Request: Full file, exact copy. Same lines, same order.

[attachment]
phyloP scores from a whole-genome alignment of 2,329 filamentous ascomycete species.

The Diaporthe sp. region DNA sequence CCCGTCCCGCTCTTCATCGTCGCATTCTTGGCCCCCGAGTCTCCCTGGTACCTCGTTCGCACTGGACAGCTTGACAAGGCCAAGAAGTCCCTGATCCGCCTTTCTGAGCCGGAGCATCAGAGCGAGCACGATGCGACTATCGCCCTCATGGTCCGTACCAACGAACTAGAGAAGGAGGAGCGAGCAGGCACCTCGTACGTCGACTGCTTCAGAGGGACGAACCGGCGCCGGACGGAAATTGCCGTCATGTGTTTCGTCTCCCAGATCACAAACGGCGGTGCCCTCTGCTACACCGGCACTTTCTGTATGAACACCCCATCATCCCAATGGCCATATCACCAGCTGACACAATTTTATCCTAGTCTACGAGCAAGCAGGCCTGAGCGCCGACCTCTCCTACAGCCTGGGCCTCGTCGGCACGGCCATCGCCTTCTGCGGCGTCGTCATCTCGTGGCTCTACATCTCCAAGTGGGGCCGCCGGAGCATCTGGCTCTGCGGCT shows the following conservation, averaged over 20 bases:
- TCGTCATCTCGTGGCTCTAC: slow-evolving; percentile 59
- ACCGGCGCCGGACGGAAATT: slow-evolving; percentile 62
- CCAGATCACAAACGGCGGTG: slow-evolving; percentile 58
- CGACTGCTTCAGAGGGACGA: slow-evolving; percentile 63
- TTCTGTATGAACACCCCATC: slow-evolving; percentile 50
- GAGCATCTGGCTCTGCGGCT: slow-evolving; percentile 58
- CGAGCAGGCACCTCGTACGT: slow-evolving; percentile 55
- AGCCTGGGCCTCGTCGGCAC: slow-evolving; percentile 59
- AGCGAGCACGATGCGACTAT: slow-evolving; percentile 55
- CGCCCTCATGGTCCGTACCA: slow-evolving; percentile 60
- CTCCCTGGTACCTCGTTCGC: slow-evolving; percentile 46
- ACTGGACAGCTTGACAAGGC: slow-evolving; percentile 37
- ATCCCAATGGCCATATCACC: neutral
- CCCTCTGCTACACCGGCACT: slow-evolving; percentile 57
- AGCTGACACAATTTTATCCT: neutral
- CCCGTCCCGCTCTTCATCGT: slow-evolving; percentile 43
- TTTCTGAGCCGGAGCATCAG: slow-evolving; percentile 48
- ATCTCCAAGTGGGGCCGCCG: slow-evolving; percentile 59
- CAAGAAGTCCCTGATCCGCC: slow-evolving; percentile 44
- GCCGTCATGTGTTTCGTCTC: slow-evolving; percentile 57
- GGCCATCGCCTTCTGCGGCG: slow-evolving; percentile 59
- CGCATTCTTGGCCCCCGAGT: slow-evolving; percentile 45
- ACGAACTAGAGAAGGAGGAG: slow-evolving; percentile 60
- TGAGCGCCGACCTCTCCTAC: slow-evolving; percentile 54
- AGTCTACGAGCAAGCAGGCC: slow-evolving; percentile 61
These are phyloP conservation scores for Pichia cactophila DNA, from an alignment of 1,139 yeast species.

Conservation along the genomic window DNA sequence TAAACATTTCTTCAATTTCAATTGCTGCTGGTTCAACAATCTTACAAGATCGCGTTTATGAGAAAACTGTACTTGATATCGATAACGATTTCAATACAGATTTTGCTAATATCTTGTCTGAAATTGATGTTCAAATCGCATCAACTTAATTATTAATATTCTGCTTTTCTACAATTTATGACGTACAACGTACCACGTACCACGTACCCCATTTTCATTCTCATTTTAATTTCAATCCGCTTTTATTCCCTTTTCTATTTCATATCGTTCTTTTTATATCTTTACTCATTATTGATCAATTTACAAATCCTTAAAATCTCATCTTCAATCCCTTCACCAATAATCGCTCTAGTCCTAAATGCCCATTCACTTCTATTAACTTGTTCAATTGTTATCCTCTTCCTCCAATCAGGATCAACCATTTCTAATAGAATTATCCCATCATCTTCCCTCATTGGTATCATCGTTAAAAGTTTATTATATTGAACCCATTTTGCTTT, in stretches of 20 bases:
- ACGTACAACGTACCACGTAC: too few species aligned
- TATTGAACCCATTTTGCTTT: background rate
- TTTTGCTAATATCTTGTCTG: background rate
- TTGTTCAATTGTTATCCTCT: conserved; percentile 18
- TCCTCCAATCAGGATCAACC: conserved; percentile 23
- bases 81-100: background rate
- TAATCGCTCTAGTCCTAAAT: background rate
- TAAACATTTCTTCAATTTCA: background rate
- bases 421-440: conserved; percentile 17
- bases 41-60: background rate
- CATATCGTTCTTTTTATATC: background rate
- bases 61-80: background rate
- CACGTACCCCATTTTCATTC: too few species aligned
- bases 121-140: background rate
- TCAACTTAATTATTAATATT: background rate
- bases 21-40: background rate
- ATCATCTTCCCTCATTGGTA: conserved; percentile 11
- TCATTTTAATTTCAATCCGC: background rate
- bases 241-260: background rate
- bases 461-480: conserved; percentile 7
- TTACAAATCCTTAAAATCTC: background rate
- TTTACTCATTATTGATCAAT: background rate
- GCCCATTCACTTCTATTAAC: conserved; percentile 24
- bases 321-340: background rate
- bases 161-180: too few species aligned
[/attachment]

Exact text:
phyloP scores from a whole-genome alignment of 2,329 filamentous ascomycete species.

The Diaporthe sp. region DNA sequence CCCGTCCCGCTCTTCATCGTCGCATTCTTGGCCCCCGAGTCTCCCTGGTACCTCGTTCGCACTGGACAGCTTGACAAGGCCAAGAAGTCCCTGATCCGCCTTTCTGAGCCGGAGCATCAGAGCGAGCACGATGCGACTATCGCCCTCATGGTCCGTACCAACGAACTAGAGAAGGAGGAGCGAGCAGGCACCTCGTACGTCGACTGCTTCAGAGGGACGAACCGGCGCCGGACGGAAATTGCCGTCATGTGTTTCGTCTCCCAGATCACAAACGGCGGTGCCCTCTGCTACACCGGCACTTTCTGTATGAACACCCCATCATCCCAATGGCCATATCACCAGCTGACACAATTTTATCCTAGTCTACGAGCAAGCAGGCCTGAGCGCCGACCTCTCCTACAGCCTGGGCCTCGTCGGCACGGCCATCGCCTTCTGCGGCGTCGTCATCTCGTGGCTCTACATCTCCAAGTGGGGCCGCCGGAGCATCTGGCTCTGCGGCT shows the following conservation, averaged over 20 bases:
- TCGTCATCTCGTGGCTCTAC: slow-evolving; percentile 59
- ACCGGCGCCGGACGGAAATT: slow-evolving; percentile 62
- CCAGATCACAAACGGCGGTG: slow-evolving; percentile 58
- CGACTGCTTCAGAGGGACGA: slow-evolving; percentile 63
- TTCTGTATGAACACCCCATC: slow-evolving; percentile 50
- GAGCATCTGGCTCTGCGGCT: slow-evolving; percentile 58
- CGAGCAGGCACCTCGTACGT: slow-evolving; percentile 55
- AGCCTGGGCCTCGTCGGCAC: slow-evolving; percentile 59
- AGCGAGCACGATGCGACTAT: slow-evolving; percentile 55
- CGCCCTCATGGTCCGTACCA: slow-evolving; percentile 60
- CTCCCTGGTACCTCGTTCGC: slow-evolving; percentile 46
- ACTGGACAGCTTGACAAGGC: slow-evolving; percentile 37
- ATCCCAATGGCCATATCACC: neutral
- CCCTCTGCTACACCGGCACT: slow-evolving; percentile 57
- AGCTGACACAATTTTATCCT: neutral
- CCCGTCCCGCTCTTCATCGT: slow-evolving; percentile 43
- TTTCTGAGCCGGAGCATCAG: slow-evolving; percentile 48
- ATCTCCAAGTGGGGCCGCCG: slow-evolving; percentile 59
- CAAGAAGTCCCTGATCCGCC: slow-evolving; percentile 44
- GCCGTCATGTGTTTCGTCTC: slow-evolving; percentile 57
- GGCCATCGCCTTCTGCGGCG: slow-evolving; percentile 59
- CGCATTCTTGGCCCCCGAGT: slow-evolving; percentile 45
- ACGAACTAGAGAAGGAGGAG: slow-evolving; percentile 60
- TGAGCGCCGACCTCTCCTAC: slow-evolving; percentile 54
- AGTCTACGAGCAAGCAGGCC: slow-evolving; percentile 61
These are phyloP conservation scores for Pichia cactophila DNA, from an alignment of 1,139 yeast species.

Conservation along the genomic window DNA sequence TAAACATTTCTTCAATTTCAATTGCTGCTGGTTCAACAATCTTACAAGATCGCGTTTATGAGAAAACTGTACTTGATATCGATAACGATTTCAATACAGATTTTGCTAATATCTTGTCTGAAATTGATGTTCAAATCGCATCAACTTAATTATTAATATTCTGCTTTTCTACAATTTATGACGTACAACGTACCACGTACCACGTACCCCATTTTCATTCTCATTTTAATTTCAATCCGCTTTTATTCCCTTTTCTATTTCATATCGTTCTTTTTATATCTTTACTCATTATTGATCAATTTACAAATCCTTAAAATCTCATCTTCAATCCCTTCACCAATAATCGCTCTAGTCCTAAATGCCCATTCACTTCTATTAACTTGTTCAATTGTTATCCTCTTCCTCCAATCAGGATCAACCATTTCTAATAGAATTATCCCATCATCTTCCCTCATTGGTATCATCGTTAAAAGTTTATTATATTGAACCCATTTTGCTTT, in stretches of 20 bases:
- ACGTACAACGTACCACGTAC: too few species aligned
- TATTGAACCCATTTTGCTTT: background rate
- TTTTGCTAATATCTTGTCTG: background rate
- TTGTTCAATTGTTATCCTCT: conserved; percentile 18
- TCCTCCAATCAGGATCAACC: conserved; percentile 23
- bases 81-100: background rate
- TAATCGCTCTAGTCCTAAAT: background rate
- TAAACATTTCTTCAATTTCA: background rate
- bases 421-440: conserved; percentile 17
- bases 41-60: background rate
- CATATCGTTCTTTTTATATC: background rate
- bases 61-80: background rate
- CACGTACCCCATTTTCATTC: too few species aligned
- bases 121-140: background rate
- TCAACTTAATTATTAATATT: background rate
- bases 21-40: background rate
- ATCATCTTCCCTCATTGGTA: conserved; percentile 11
- TCATTTTAATTTCAATCCGC: background rate
- bases 241-260: background rate
- bases 461-480: conserved; percentile 7
- TTACAAATCCTTAAAATCTC: background rate
- TTTACTCATTATTGATCAAT: background rate
- GCCCATTCACTTCTATTAAC: conserved; percentile 24
- bases 321-340: background rate
- bases 161-180: too few species aligned